10. Inequality is the great unspoken issue

The UK's vast income inequality has a negative impact on every policy issue mentioned last night. But not one of the party leaders chose to highlight it.


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George Eaton is political editor of the New Statesman.

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Geoffrey Howe dies, aged 88

Howe was Margaret Thatcher's longest serving Cabinet minister – and the man credited with precipitating her downfall.

The former Conservative chancellor Lord Howe, a key figure in the Thatcher government, has died of a suspected heart attack, his family has said. He was 88.

Geoffrey Howe was the longest-serving member of Margaret Thatcher's Cabinet, playing a key role in both her government and her downfall. Born in Port Talbot in 1926, he began his career as a lawyer, and was first elected to parliament in 1964, but lost his seat just 18 months later.

Returning as MP for Reigate in the Conservative election victory of 1970, he served in the government of Edward Heath, first as Solicitor General for England & Wales, then as a Minister of State for Trade. When Margaret Thatcher became opposition leader in 1975, she named Howe as her shadow chancellor.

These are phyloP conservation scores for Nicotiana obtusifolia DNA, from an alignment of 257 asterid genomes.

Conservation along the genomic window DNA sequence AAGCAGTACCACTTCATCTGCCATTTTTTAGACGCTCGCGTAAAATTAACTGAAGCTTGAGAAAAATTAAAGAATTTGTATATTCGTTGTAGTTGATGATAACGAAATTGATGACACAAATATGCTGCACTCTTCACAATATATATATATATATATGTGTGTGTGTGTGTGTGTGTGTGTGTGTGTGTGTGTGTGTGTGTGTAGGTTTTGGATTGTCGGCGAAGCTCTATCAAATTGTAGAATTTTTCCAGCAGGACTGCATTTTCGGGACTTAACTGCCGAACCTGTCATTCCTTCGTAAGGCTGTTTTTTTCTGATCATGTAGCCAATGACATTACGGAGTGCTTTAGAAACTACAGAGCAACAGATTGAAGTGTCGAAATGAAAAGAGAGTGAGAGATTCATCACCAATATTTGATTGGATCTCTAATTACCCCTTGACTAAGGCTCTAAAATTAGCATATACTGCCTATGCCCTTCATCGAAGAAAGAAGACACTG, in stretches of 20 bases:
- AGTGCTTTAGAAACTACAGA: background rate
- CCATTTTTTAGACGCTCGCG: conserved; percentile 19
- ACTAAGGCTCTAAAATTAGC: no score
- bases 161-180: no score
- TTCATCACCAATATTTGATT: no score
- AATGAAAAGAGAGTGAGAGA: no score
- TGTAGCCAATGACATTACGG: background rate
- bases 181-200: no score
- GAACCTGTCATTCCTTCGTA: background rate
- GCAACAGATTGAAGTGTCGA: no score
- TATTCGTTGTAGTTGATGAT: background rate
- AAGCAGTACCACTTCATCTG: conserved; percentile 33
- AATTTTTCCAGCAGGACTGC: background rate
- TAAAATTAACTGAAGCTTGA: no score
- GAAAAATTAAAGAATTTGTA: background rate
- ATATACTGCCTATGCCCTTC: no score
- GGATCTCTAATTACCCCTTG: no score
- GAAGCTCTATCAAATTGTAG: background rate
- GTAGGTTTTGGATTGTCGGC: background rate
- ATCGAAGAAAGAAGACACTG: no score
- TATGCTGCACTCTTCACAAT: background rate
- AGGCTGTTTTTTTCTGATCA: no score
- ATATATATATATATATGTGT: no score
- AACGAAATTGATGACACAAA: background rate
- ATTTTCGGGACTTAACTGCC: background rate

He retained this brief when the party returned to government in 1979. In the controversial budget of 1981, he outlined a radical monetarist programme, abandoning then-mainstream economic thinking by attempting to rapidly tackle the deficit at a time of recession and unemployment. Following the 1983 election, he was appointed as foreign secretary, in which post he negotiated the return of Hong Kong to China.

In 1989, Thatcher demoted Howe to the position of leader of the house and deputy prime minister. And on 1 November 1990, following disagreements over Britain's relationship with Europe, he resigned from the Cabinet altogether. 

Twelve days later, in a powerful speech explaining his resignation, he attacked the prime minister's attitude to Brussels, and called on his former colleagues to "consider their own response to the tragic conflict of loyalties with which I have myself wrestled for perhaps too long".

Labour Chancellor Denis Healey once described an attack from Howe as "like being savaged by a dead sheep" - but his resignation speech is widely credited for triggering the process that led to Thatcher's downfall. Nine days later, her premiership was over.

Howe retired from the Commons in 1992, and was made a life peer as Baron Howe of Aberavon. He later said that his resignation speech "was not intended as a challenge, it was intended as a way of summarising the importance of Europe". 

Nonetheless, he added: "I am sure that, without [Thatcher's] resignation, we would not have won the 1992 election... If there had been a Labour government from 1992 onwards, New Labour would never have been born."

Jonn Elledge is the editor of the New Statesman's sister site CityMetric. He is on Twitter, far too much, as @JonnElledge.